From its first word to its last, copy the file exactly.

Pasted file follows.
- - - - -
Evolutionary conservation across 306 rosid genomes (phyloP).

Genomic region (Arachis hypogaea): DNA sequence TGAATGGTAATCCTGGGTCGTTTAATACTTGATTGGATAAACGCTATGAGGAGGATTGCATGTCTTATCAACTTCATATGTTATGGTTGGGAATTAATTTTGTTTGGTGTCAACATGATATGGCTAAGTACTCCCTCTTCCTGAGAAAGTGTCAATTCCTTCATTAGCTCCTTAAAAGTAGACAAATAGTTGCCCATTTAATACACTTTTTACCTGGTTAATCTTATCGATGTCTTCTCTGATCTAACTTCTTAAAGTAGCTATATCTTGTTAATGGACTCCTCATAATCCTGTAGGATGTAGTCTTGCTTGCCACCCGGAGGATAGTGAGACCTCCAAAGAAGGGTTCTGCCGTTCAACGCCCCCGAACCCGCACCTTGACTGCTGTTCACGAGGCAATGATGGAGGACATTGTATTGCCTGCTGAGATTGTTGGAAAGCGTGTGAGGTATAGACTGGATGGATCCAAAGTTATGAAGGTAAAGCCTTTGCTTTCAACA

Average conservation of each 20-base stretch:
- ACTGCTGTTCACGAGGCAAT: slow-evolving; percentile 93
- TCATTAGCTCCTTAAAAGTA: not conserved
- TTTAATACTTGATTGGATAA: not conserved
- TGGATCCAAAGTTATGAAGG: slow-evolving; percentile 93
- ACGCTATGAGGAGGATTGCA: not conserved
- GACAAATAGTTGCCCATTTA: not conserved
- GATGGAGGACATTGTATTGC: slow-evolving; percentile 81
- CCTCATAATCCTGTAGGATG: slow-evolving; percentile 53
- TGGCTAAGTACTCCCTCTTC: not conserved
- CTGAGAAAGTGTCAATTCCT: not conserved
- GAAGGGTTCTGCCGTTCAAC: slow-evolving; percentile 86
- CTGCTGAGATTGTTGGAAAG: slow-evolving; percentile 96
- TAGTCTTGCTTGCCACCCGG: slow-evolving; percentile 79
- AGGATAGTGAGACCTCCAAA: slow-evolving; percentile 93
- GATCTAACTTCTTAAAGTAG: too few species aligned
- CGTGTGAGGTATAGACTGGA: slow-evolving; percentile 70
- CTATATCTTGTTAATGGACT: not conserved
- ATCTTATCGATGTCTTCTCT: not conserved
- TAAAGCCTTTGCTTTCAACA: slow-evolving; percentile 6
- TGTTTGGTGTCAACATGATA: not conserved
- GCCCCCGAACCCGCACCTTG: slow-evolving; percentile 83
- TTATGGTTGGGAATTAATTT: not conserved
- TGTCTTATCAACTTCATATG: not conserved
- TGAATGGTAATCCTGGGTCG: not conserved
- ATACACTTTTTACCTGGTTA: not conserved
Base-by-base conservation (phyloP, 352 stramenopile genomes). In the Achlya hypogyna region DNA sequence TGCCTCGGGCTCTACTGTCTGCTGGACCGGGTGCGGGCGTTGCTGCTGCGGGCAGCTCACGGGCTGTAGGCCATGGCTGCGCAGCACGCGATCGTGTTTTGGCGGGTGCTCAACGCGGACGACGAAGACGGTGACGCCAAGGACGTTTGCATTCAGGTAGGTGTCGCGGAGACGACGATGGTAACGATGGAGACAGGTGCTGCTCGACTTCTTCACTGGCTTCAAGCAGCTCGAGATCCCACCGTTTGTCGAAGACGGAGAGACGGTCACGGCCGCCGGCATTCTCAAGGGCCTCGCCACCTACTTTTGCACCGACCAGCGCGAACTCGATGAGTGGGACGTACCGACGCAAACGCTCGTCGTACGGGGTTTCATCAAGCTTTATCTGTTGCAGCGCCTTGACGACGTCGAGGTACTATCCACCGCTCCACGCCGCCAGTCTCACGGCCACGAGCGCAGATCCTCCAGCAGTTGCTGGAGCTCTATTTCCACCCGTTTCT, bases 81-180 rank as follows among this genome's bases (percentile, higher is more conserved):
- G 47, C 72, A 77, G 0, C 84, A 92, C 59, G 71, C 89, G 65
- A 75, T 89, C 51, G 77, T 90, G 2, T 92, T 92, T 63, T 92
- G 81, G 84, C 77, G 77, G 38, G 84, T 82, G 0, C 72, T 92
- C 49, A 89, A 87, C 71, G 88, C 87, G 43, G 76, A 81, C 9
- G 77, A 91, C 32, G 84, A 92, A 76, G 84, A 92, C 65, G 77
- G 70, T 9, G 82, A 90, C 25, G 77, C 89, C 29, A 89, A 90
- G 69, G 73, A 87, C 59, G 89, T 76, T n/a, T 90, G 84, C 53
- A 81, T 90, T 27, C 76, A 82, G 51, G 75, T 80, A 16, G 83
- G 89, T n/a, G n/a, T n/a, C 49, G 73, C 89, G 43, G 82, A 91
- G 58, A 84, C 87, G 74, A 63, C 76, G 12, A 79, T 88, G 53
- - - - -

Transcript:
Evolutionary conservation across 306 rosid genomes (phyloP).

Genomic region (Arachis hypogaea): DNA sequence TGAATGGTAATCCTGGGTCGTTTAATACTTGATTGGATAAACGCTATGAGGAGGATTGCATGTCTTATCAACTTCATATGTTATGGTTGGGAATTAATTTTGTTTGGTGTCAACATGATATGGCTAAGTACTCCCTCTTCCTGAGAAAGTGTCAATTCCTTCATTAGCTCCTTAAAAGTAGACAAATAGTTGCCCATTTAATACACTTTTTACCTGGTTAATCTTATCGATGTCTTCTCTGATCTAACTTCTTAAAGTAGCTATATCTTGTTAATGGACTCCTCATAATCCTGTAGGATGTAGTCTTGCTTGCCACCCGGAGGATAGTGAGACCTCCAAAGAAGGGTTCTGCCGTTCAACGCCCCCGAACCCGCACCTTGACTGCTGTTCACGAGGCAATGATGGAGGACATTGTATTGCCTGCTGAGATTGTTGGAAAGCGTGTGAGGTATAGACTGGATGGATCCAAAGTTATGAAGGTAAAGCCTTTGCTTTCAACA

Average conservation of each 20-base stretch:
- ACTGCTGTTCACGAGGCAAT: slow-evolving; percentile 93
- TCATTAGCTCCTTAAAAGTA: not conserved
- TTTAATACTTGATTGGATAA: not conserved
- TGGATCCAAAGTTATGAAGG: slow-evolving; percentile 93
- ACGCTATGAGGAGGATTGCA: not conserved
- GACAAATAGTTGCCCATTTA: not conserved
- GATGGAGGACATTGTATTGC: slow-evolving; percentile 81
- CCTCATAATCCTGTAGGATG: slow-evolving; percentile 53
- TGGCTAAGTACTCCCTCTTC: not conserved
- CTGAGAAAGTGTCAATTCCT: not conserved
- GAAGGGTTCTGCCGTTCAAC: slow-evolving; percentile 86
- CTGCTGAGATTGTTGGAAAG: slow-evolving; percentile 96
- TAGTCTTGCTTGCCACCCGG: slow-evolving; percentile 79
- AGGATAGTGAGACCTCCAAA: slow-evolving; percentile 93
- GATCTAACTTCTTAAAGTAG: too few species aligned
- CGTGTGAGGTATAGACTGGA: slow-evolving; percentile 70
- CTATATCTTGTTAATGGACT: not conserved
- ATCTTATCGATGTCTTCTCT: not conserved
- TAAAGCCTTTGCTTTCAACA: slow-evolving; percentile 6
- TGTTTGGTGTCAACATGATA: not conserved
- GCCCCCGAACCCGCACCTTG: slow-evolving; percentile 83
- TTATGGTTGGGAATTAATTT: not conserved
- TGTCTTATCAACTTCATATG: not conserved
- TGAATGGTAATCCTGGGTCG: not conserved
- ATACACTTTTTACCTGGTTA: not conserved
Base-by-base conservation (phyloP, 352 stramenopile genomes). In the Achlya hypogyna region DNA sequence TGCCTCGGGCTCTACTGTCTGCTGGACCGGGTGCGGGCGTTGCTGCTGCGGGCAGCTCACGGGCTGTAGGCCATGGCTGCGCAGCACGCGATCGTGTTTTGGCGGGTGCTCAACGCGGACGACGAAGACGGTGACGCCAAGGACGTTTGCATTCAGGTAGGTGTCGCGGAGACGACGATGGTAACGATGGAGACAGGTGCTGCTCGACTTCTTCACTGGCTTCAAGCAGCTCGAGATCCCACCGTTTGTCGAAGACGGAGAGACGGTCACGGCCGCCGGCATTCTCAAGGGCCTCGCCACCTACTTTTGCACCGACCAGCGCGAACTCGATGAGTGGGACGTACCGACGCAAACGCTCGTCGTACGGGGTTTCATCAAGCTTTATCTGTTGCAGCGCCTTGACGACGTCGAGGTACTATCCACCGCTCCACGCCGCCAGTCTCACGGCCACGAGCGCAGATCCTCCAGCAGTTGCTGGAGCTCTATTTCCACCCGTTTCT, bases 81-180 rank as follows among this genome's bases (percentile, higher is more conserved):
- G 47, C 72, A 77, G 0, C 84, A 92, C 59, G 71, C 89, G 65
- A 75, T 89, C 51, G 77, T 90, G 2, T 92, T 92, T 63, T 92
- G 81, G 84, C 77, G 77, G 38, G 84, T 82, G 0, C 72, T 92
- C 49, A 89, A 87, C 71, G 88, C 87, G 43, G 76, A 81, C 9
- G 77, A 91, C 32, G 84, A 92, A 76, G 84, A 92, C 65, G 77
- G 70, T 9, G 82, A 90, C 25, G 77, C 89, C 29, A 89, A 90
- G 69, G 73, A 87, C 59, G 89, T 76, T n/a, T 90, G 84, C 53
- A 81, T 90, T 27, C 76, A 82, G 51, G 75, T 80, A 16, G 83
- G 89, T n/a, G n/a, T n/a, C 49, G 73, C 89, G 43, G 82, A 91
- G 58, A 84, C 87, G 74, A 63, C 76, G 12, A 79, T 88, G 53